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News: Been to Cuba? Latest US Entry Information

If you have previously travelled to Cuba, there is a chance you can no longer travel to the United States under the Visa Waiver Program, i.e. with an ESTA. You may need to apply for a Tourist Visa. 

Read on for all the latest information and advice around who can and cannot travel with an ESTA if they've been to Cuba.

As there is proving to be regular movement around this topic, I will regularly update and re-date this post. 

Last Update: 25 May 2023

Well hasn't this been a controversial topic for a while! Here's everything you need to know... 


I had been 99% sure of my advice around this for quite some time, and unofficially providing that information to people over on our Instagram stories.

However, with some MASSIVE travel journalists (who I really respect!) reporting a different date to my interpretation of the rule, I was second guessing myself and putting off blogging about the subject - my worst nightmare is giving someone the wrong advice! (Hasn't happened yet, thank goodness)

Simon Calder, for example, repeatedly advised the ESTA travel ban applied to anyone having visited Cuba since March 2011. By contrast, I was sure it was January 2021. 

This had me reaching out to the CBP and US Embassy on an almost daily basis for a while. I'm sure they were sick of me! 

BUT I then obtained confirmation from both the CBP and the US Embassy in London, with them finally converging on an approved date for when you were last able to travel to Cuba without making you ineligible to travel to the USA on an ESTA (Visa Waiver), so I'm now happy to provide official, concrete advice on this below. 

Edited to add - a couple of weeks after I confirmed my advice around this, the UK Government updated their US Travel Advice web page to match, adding further confirmation for my interpretation of the rules - phew! 

My advice will be provided in the next section, and updated any time the advice changes. ⬇️

Latest Advice

I will keep this section continually updated, with the latest advice directly below:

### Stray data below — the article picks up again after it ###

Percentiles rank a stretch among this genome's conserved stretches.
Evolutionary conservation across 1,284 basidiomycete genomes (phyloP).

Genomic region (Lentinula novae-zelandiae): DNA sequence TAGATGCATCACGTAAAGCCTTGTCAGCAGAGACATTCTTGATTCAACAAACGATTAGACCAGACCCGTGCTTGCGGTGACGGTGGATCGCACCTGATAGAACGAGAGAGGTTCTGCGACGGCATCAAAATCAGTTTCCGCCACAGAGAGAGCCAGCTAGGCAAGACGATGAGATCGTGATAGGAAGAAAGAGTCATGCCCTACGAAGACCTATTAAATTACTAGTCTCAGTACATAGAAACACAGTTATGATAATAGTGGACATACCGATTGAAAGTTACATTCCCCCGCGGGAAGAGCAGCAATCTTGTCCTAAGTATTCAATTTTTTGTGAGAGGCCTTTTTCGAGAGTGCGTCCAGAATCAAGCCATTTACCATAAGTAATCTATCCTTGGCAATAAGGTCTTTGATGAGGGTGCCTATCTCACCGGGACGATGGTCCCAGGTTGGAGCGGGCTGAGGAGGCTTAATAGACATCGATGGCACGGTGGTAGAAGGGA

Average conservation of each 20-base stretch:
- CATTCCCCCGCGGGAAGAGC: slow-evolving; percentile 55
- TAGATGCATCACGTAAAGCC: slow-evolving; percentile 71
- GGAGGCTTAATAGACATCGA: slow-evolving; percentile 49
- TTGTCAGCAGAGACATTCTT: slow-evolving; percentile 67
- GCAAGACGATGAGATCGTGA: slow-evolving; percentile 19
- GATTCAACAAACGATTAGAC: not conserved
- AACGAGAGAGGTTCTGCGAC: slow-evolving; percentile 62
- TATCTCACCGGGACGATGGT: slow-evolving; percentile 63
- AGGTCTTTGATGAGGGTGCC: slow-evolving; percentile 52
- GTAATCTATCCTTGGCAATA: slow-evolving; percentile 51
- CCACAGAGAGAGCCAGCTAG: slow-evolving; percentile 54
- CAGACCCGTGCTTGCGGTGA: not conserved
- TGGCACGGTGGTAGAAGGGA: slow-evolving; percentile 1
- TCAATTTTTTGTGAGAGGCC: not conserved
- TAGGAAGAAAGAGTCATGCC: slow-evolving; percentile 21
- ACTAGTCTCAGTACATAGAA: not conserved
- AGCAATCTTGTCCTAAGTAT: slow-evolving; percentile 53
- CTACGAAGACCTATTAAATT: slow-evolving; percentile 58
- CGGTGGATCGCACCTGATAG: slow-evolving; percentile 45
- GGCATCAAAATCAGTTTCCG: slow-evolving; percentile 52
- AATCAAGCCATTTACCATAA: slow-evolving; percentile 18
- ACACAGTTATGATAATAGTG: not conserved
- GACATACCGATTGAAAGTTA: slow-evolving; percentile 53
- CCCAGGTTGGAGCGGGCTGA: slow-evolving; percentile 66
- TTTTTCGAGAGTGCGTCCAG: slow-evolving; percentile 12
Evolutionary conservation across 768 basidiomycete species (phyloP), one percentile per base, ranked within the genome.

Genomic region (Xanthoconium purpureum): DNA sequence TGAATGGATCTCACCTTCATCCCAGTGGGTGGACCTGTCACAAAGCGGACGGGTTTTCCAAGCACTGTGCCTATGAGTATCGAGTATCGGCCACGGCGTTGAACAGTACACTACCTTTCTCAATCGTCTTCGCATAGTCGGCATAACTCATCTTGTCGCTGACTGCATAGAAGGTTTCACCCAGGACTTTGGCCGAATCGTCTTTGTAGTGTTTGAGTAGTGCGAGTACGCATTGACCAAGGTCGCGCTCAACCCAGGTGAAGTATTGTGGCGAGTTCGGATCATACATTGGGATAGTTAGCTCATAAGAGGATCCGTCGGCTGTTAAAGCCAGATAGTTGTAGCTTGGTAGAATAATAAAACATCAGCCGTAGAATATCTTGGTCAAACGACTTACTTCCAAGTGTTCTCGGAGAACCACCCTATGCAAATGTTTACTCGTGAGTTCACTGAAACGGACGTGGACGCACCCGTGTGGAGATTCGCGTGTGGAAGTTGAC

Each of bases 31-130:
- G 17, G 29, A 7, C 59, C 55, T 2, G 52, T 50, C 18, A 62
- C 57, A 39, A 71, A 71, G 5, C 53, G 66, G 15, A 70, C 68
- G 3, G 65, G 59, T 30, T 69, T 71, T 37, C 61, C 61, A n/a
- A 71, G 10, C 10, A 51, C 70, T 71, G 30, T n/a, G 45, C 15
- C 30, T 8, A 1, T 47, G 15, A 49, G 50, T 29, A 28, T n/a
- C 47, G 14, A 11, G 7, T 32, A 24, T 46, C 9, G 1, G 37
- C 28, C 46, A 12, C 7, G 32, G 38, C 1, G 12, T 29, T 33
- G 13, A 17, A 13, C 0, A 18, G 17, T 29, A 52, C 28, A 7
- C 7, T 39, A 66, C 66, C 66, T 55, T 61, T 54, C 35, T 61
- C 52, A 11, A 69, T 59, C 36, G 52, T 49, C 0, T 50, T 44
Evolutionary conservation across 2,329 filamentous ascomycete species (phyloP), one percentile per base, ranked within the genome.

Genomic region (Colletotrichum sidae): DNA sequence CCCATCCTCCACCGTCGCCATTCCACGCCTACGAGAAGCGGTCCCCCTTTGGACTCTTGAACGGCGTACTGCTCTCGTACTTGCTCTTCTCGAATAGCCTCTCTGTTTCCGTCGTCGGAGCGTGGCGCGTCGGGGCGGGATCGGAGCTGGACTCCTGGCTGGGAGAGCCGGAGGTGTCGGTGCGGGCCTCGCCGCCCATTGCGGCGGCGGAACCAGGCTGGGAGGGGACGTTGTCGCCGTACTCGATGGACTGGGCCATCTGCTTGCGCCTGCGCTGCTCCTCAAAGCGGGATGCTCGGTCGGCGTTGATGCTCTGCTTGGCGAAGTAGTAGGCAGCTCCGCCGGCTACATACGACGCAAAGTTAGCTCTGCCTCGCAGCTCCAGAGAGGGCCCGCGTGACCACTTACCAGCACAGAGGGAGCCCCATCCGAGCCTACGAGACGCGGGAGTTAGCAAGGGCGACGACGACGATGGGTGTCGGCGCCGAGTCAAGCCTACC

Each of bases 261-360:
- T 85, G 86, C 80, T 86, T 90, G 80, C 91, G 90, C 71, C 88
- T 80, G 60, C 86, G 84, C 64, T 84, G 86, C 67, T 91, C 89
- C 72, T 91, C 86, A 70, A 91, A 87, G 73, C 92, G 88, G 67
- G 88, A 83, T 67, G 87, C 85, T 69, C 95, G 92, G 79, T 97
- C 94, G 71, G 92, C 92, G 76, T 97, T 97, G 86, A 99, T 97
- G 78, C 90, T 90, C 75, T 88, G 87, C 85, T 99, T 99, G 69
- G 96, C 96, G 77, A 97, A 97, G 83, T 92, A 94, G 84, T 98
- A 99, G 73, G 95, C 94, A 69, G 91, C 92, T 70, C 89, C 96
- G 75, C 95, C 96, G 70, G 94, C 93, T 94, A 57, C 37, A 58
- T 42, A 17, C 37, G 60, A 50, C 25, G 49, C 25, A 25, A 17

🚨 24 May 2023 Update - Latest Information

The UK Government have today updated their travel advice around this subject, and changed the previously advised cut-off date of January 12th to January 1st, 2023. 

✅ So...if you visited Cuba and left BEFORE January 1st 2021, you can travel to the USA on an ESTA.

❌ If you visited on or since January 1st 2021, you should NOT attempt to travel to the USA on an ESTA, and should instead apply for a Tourist Visa. 

This change hasn't been reported elsewhere, nor discussed by the CBP, but I always err on the side of caution so will be matching my advice to that of the UK Government, and changing the cut-off date by 10 days to January 1st 2021.

If you have any questions, please reach out on for the quickest response. 

1 October 2022 Update (Now outdated)

If you have been to Cuba on or since the date which then-President Trump declared Cuba a State Sponsor of Terrorism, you should NOT attempt to travel to the USA on an ESTA. 

This date was January 12th 2021*. 

So if you visited Cuba and left BEFORE January 12th 2021*, you can travel to the USA on an ESTA. If you visited on or since January 12th 2021*, you should NOT attempt to travel to the USA on an ESTA, and should instead apply for a Tourist Visa. 

This information is provided in a nice graphic format in my Instagram grid post, here

*Please read the next update, above this one, for a slight change to this

Further Information

I'm regularly asked questions like "I've visited since that date - can I just risk travelling with an ESTA? I got accepted." or "I've changed my passport since then so there's no Cuba stamp in it, can I chance it?"

I hate these questions.

Not because there's anything wrong with them, per se, just that my advice in response always has to err on the side of caution - as I can't bear the thought of anyone getting caught out, and I worry people think I'm being too rigid with the rules. 

ℹ️ However, here's the way I look at it, and how I would tackle the question if it applied to me. 

Yes, there's a chance I'll get an approved ESTA, and even make it through the border if the CBP Officer processing me didn't notice I'd previously visited Cuba within the prohibited period - either from my passport stamps or my electronic record, which he immediately has available to him on-screen after scanning my passport. 


Is it really worth the risk of getting caught, having entry denied, and being held in custody until I'm deported? To never be able to travel on an ESTA before, and likely having any Visa application now refused, as I've broken US rules? 


So that's my advice to you too. Don't risk it. 

If you have any questions around this topic, please don't hesitate to reach out and ask - the quickest way to reach me is by DM at